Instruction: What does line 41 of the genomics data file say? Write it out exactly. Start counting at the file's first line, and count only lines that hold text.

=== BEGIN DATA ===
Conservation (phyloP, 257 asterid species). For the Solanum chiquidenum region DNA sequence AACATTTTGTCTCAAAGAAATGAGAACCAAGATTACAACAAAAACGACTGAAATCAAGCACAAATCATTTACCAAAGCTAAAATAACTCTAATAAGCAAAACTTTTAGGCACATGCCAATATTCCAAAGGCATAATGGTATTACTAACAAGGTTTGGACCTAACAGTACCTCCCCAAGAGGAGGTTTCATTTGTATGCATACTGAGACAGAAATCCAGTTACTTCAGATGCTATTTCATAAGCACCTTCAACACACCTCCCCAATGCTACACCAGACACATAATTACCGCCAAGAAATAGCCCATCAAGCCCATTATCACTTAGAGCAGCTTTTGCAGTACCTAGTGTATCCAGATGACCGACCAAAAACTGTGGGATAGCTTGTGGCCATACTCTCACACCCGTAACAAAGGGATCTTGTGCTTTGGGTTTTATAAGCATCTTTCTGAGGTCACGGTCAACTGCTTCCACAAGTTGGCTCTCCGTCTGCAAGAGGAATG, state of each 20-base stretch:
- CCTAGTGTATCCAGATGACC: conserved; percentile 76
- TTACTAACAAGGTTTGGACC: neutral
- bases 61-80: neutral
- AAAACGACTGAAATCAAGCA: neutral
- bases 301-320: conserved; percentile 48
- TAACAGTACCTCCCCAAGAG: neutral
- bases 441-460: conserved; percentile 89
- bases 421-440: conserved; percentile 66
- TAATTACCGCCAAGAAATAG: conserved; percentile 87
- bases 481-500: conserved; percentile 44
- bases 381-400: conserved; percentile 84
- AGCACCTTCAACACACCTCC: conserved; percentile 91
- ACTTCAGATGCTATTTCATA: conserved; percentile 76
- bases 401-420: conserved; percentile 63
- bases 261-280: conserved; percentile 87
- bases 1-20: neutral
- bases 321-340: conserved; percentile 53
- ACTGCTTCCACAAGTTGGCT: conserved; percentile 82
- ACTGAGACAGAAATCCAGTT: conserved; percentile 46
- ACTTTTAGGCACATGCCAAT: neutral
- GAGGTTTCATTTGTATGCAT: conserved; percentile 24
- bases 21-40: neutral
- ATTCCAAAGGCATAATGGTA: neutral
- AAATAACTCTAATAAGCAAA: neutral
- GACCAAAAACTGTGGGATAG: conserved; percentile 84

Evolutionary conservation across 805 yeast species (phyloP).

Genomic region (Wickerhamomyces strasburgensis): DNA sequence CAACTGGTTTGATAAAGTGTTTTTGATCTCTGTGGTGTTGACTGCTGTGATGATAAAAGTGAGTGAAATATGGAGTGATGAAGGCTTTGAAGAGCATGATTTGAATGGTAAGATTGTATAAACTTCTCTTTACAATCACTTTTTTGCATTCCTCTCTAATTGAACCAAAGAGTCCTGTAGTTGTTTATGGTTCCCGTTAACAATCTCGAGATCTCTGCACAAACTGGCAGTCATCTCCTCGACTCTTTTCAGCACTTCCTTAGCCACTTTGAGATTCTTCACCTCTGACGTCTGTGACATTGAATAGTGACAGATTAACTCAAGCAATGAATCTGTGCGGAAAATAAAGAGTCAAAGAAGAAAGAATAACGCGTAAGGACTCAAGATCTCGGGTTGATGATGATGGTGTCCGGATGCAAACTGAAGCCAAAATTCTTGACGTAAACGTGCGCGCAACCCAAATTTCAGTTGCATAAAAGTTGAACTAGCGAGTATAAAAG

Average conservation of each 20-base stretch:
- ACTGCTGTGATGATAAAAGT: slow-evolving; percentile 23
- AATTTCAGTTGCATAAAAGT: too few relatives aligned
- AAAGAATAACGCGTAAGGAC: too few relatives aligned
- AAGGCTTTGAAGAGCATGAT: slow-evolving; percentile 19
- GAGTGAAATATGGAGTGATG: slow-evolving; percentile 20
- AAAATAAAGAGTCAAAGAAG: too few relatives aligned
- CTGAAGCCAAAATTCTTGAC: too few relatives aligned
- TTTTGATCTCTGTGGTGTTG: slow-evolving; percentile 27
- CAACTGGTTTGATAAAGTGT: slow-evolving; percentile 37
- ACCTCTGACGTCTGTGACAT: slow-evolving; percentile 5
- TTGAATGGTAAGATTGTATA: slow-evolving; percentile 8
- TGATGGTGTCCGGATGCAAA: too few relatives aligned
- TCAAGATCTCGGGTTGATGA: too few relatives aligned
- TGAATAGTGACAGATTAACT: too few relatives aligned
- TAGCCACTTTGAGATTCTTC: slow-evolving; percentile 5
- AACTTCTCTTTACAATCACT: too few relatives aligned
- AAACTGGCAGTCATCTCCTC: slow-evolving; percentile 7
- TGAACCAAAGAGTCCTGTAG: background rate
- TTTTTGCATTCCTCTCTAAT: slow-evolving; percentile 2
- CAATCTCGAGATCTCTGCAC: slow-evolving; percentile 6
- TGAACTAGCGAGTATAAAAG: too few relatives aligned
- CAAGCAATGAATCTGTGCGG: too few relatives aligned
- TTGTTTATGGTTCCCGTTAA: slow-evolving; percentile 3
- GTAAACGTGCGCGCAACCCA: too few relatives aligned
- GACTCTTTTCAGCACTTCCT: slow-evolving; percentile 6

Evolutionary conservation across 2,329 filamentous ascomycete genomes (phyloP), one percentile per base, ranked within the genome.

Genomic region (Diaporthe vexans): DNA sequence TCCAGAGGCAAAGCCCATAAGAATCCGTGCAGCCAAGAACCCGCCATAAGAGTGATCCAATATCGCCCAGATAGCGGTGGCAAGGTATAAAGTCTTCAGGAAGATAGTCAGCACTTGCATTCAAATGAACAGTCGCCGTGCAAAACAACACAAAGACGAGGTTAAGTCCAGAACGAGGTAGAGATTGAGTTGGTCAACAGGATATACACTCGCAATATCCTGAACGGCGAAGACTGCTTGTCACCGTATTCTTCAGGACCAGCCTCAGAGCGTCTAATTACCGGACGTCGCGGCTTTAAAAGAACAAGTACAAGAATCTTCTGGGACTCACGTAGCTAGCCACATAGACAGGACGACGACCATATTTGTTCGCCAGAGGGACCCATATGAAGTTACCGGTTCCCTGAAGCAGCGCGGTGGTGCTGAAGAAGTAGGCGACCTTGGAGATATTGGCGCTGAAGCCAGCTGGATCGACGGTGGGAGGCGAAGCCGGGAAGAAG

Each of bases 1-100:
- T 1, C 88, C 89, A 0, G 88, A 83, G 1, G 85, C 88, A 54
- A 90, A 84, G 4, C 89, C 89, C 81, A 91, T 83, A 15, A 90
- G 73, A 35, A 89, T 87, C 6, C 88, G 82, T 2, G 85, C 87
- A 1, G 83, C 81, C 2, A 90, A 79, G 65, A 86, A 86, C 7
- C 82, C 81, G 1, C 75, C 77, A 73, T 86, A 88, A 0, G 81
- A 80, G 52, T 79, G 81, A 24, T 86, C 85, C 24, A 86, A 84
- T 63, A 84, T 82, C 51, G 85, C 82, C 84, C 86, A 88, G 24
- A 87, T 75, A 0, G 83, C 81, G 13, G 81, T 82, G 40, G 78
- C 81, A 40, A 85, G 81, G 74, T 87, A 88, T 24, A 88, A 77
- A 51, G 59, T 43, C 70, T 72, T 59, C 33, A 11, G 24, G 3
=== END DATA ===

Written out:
- TGATGGTGTCCGGATGCAAA: too few relatives aligned